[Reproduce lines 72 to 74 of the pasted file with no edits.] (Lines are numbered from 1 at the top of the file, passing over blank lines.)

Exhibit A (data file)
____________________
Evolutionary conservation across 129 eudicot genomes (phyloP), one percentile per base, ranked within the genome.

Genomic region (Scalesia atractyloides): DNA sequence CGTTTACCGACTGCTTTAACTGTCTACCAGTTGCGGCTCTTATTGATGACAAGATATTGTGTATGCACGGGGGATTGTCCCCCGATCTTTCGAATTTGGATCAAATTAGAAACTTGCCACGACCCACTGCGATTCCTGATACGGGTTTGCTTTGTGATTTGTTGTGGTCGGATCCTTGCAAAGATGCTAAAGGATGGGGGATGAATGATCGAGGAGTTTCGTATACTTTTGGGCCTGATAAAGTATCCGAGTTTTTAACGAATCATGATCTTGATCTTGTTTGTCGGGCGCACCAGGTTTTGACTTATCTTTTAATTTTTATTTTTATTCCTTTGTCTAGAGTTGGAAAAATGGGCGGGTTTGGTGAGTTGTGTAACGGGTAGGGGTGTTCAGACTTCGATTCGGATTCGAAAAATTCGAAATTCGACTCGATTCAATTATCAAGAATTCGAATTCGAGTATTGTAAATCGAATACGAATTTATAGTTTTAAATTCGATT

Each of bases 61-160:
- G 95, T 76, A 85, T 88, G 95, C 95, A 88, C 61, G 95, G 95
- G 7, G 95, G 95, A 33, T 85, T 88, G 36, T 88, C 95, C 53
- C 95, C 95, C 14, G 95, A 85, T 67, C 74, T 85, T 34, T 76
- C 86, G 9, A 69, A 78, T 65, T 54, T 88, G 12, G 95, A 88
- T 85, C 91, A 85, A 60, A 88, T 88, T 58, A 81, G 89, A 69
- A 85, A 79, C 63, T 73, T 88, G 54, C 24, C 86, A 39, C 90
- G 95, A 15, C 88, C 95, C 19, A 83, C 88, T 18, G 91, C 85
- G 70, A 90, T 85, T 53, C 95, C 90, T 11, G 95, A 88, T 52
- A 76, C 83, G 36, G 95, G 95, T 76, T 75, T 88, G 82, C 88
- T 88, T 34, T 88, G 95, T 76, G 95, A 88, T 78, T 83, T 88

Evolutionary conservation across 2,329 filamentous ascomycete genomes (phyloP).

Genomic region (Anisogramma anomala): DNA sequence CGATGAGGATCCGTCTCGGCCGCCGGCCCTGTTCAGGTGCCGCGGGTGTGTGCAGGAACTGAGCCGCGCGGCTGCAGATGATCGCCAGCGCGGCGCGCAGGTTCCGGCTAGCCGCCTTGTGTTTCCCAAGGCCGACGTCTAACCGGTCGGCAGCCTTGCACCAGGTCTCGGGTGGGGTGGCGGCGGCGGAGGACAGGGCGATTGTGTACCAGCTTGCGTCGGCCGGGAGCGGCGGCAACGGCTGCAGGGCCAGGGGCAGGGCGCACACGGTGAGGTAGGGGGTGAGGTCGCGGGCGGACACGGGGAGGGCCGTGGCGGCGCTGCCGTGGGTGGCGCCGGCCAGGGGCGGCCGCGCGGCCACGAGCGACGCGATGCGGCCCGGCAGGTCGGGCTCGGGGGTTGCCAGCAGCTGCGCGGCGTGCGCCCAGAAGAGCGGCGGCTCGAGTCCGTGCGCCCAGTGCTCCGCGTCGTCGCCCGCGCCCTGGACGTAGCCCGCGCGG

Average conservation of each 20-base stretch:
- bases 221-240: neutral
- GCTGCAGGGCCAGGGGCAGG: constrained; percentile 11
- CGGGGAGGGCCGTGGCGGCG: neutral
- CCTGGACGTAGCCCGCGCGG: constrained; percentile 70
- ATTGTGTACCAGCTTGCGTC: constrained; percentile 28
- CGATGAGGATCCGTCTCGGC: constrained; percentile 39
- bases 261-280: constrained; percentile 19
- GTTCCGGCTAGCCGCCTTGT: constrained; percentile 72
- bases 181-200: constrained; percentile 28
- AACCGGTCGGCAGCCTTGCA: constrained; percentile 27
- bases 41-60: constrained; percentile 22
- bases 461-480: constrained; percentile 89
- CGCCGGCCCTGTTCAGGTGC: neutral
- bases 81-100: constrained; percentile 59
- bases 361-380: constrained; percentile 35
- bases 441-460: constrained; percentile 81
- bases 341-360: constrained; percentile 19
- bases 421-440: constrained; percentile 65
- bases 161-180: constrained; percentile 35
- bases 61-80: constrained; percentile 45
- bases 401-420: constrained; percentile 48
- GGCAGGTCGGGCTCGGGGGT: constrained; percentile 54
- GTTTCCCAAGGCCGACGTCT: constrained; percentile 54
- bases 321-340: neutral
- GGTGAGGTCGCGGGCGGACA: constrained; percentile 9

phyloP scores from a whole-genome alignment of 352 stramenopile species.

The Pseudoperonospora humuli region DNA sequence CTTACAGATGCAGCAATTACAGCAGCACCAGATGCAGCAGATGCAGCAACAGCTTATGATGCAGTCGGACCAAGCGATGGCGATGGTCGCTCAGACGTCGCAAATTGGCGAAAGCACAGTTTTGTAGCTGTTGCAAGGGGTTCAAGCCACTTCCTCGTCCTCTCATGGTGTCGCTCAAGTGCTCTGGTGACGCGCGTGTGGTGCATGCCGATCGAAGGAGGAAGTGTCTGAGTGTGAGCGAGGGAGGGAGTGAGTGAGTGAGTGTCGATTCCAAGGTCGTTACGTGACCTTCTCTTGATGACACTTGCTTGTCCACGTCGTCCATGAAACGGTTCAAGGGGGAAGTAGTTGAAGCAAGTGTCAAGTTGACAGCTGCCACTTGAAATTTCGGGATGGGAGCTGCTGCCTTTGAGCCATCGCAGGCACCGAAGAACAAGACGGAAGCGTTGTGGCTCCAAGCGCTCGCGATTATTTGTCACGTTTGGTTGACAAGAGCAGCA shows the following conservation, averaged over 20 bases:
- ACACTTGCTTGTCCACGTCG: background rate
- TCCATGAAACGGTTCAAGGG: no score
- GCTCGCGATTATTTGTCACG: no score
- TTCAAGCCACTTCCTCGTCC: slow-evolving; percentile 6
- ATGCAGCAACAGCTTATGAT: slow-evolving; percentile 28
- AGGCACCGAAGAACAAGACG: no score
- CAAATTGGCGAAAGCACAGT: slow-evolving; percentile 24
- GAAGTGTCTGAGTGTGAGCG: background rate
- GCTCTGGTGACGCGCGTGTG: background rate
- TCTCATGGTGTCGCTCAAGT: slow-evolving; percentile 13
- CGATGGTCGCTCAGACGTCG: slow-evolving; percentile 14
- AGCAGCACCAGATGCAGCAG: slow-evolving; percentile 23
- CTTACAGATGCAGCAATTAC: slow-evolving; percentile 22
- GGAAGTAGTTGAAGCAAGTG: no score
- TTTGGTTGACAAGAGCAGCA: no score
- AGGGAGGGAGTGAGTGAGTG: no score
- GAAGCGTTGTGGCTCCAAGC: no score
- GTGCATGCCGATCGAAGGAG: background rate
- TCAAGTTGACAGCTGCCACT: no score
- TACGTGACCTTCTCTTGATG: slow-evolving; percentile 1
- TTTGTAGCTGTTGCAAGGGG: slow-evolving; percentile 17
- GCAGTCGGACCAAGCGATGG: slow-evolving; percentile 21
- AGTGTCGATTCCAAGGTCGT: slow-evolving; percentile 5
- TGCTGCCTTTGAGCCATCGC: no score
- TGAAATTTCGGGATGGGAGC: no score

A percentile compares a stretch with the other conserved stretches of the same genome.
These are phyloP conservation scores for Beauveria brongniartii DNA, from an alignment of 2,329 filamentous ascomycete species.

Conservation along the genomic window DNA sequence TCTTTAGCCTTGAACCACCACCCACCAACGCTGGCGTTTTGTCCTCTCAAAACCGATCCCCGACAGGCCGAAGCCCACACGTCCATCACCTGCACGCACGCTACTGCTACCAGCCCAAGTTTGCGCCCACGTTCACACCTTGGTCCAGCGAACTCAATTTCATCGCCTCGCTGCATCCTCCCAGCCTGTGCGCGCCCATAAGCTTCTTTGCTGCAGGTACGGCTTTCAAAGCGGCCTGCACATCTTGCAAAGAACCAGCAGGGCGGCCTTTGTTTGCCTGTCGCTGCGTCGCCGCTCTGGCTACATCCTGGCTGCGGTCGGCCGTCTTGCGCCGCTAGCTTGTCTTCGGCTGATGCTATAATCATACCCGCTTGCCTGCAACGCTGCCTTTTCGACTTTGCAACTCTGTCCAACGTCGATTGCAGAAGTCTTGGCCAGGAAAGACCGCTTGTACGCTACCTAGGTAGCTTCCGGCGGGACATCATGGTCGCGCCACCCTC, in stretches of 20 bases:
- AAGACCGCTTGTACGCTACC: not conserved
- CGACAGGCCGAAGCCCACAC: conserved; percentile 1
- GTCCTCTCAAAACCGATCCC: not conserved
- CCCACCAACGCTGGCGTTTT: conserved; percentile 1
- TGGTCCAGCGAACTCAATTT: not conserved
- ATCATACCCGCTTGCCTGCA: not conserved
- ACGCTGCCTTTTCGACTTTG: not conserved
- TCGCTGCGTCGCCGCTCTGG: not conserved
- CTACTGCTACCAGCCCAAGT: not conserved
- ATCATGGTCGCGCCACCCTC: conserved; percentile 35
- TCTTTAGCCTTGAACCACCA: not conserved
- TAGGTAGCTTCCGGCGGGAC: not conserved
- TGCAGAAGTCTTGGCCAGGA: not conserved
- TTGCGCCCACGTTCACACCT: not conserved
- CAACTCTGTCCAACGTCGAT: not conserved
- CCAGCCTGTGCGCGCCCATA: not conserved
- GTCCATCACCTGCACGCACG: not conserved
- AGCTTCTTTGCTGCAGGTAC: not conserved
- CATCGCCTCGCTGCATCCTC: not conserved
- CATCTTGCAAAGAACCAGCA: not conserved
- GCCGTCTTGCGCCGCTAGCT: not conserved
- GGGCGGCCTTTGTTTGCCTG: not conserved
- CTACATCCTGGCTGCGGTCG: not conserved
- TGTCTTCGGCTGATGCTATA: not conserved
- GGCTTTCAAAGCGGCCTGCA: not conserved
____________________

- AAGACCGCTTGTACGCTACC: not conserved
- CGACAGGCCGAAGCCCACAC: conserved; percentile 1
- GTCCTCTCAAAACCGATCCC: not conserved